Revelations Thursday, Jun 24 2010 

“The necklace. Lucifer’s Bane. The emerald hung in a chain over her heart. Somehow she had never returned it to her father‘s safe. Somehow she had gotten into the habit of wearing it everywhere.” (Pg. 61)

Perhaps long overdue. Once again, Melissa de la Cruz amazes me. I won’t lie though, Revelations is definitely not my favorite book in this series–but it is definitely jam packed with information which really helps you fill in the missing pieces.

However, there are many WTF moments. To be quite honest, I am going to need to read the Blue Bloods series again. While I do not mind taking notes–I actually enjoy it–for this being a teen/young adult book, you really have to pay attention. I would not generally say the following about a novel for young adults– it makes you think. You really have to pay attention to get every single detail, otherwise, you won’t understand the plot points or character developments within the novel.

Now, this Lucifer’s daughter business–I thought my Grandmother had it pegged down. Yeah. Nope. That title apparently has been given to one of the characters that I loved most. I’m quite sad actualy. I thought I was going to be able to hate Mimi Force even more–but that won’ t be happening unfortunately. Oh! And Jack Force–you are an Archie Andrews–Betty and Veronica. What the Hell man?! Really. Truly. What the Hell.

As you can tell, I’ve become more invested in this series than I previously thought I would be. If you like Amelia Atwater-Rhodes or Annette Kurtis-Clause, you’ll like this series. In any case, I did enjoy Revelations, I really did. Lots of turns and hella more twists. I’d say 3 or 3.5 out 5.

Speaking of Grit Ball Monday, Jun 14 2010 

I am pretty damn sure that the only woman I’ve ever heard speak openly about defending yourself against a man’s wrath is Madea. We all know Madea–and no matter what is and is not, I wish she were my Grandma. Maybe then I’d have figured out sooner how a woman is supposed to be treated. Not going to lie–women are great at being able to imagine wonderful lives for the friends, but we are damned if we try to wish or take action to grasp onto something better. Despite race, ethnicity, orientation, economic status, political beliefs, or religious background, we all deserve to be treated with respect and love. What has brought on this thought process one might ask? I was in my boss’ class printing documents for her when one of her students made an… “interesting” statement. He wants to argue in his paper that it is okay to hit women–wives, girlfriends, etc. I was floored. A man had just openly argued it is okay to hit women! Is he out of his damn mind? I want to read this paper and see where he is coming from… maybe he is playing devil’s advocate–that is what the optimist in me wants to believe…but the way he said it… it was just too honest to be playing that kind of game. My first inclination would be to play grit ball with him. In case you don’t know what grit ball is, Madea tells Vanessa and Lisa to “Cook a big pot of grits, bring him into the kitchen, then toss the grits on him. Then after you toss them, swat him with a frying pan. You gotta get you a good balanced weight, toss and swat, toss and swat, Venus and Serena, that’s called grit ball.” However, do unto others as you would have others do unto you–Matthew 7:12.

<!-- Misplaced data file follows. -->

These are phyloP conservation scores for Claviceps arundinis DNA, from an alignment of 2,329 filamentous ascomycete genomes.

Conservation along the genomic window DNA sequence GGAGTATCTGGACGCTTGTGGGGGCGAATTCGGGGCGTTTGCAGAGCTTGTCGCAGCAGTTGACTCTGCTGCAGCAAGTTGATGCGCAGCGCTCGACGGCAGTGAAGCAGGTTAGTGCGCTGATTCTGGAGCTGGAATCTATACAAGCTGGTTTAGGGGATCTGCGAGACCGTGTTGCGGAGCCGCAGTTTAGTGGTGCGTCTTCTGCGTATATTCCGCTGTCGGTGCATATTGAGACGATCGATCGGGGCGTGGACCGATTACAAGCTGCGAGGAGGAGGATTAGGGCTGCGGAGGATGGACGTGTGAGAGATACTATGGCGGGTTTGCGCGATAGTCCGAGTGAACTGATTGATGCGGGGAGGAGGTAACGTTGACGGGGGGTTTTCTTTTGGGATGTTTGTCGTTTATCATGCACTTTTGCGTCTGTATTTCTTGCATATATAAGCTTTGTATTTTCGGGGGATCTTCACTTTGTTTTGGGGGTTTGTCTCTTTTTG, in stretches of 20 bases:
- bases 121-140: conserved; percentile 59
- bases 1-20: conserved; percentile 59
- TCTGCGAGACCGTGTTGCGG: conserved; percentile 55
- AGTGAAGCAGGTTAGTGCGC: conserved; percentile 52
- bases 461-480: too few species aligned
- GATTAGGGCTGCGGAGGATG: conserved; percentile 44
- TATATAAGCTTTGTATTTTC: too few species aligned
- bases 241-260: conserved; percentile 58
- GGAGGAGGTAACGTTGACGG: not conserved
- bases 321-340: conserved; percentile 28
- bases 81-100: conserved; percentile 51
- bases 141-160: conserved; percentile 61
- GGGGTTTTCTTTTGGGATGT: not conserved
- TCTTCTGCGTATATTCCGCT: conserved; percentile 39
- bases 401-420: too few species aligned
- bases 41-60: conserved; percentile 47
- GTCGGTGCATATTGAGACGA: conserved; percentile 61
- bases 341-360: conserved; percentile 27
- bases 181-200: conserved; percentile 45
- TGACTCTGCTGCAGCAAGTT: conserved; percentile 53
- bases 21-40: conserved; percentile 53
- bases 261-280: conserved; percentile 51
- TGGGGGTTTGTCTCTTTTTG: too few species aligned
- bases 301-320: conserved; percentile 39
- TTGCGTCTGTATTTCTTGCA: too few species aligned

I don’t understand why people think it is okay to hit others, women in particular. Sean Connery just confused me even more. 😦 Or, we have the recent issue of a contract being signed so this guy can abuse his pregnant girlfriend whenever he feels like it. If your spouse is hitting you, there is a white elephant standing in your living-room and believe me, this elephant wants to tear your spouse’s shit up! I’m not one to mince my words when it comes to things like this. Generally, its people who, themselves, have been abused–falling into the belief that they are abused because they deserved to be punished. That women have to sacrifice to be comfortable. What the hell is up with that? I come from a family of domestic violence survivors–so, you might call me biased… but I guess that is just the way the world turns.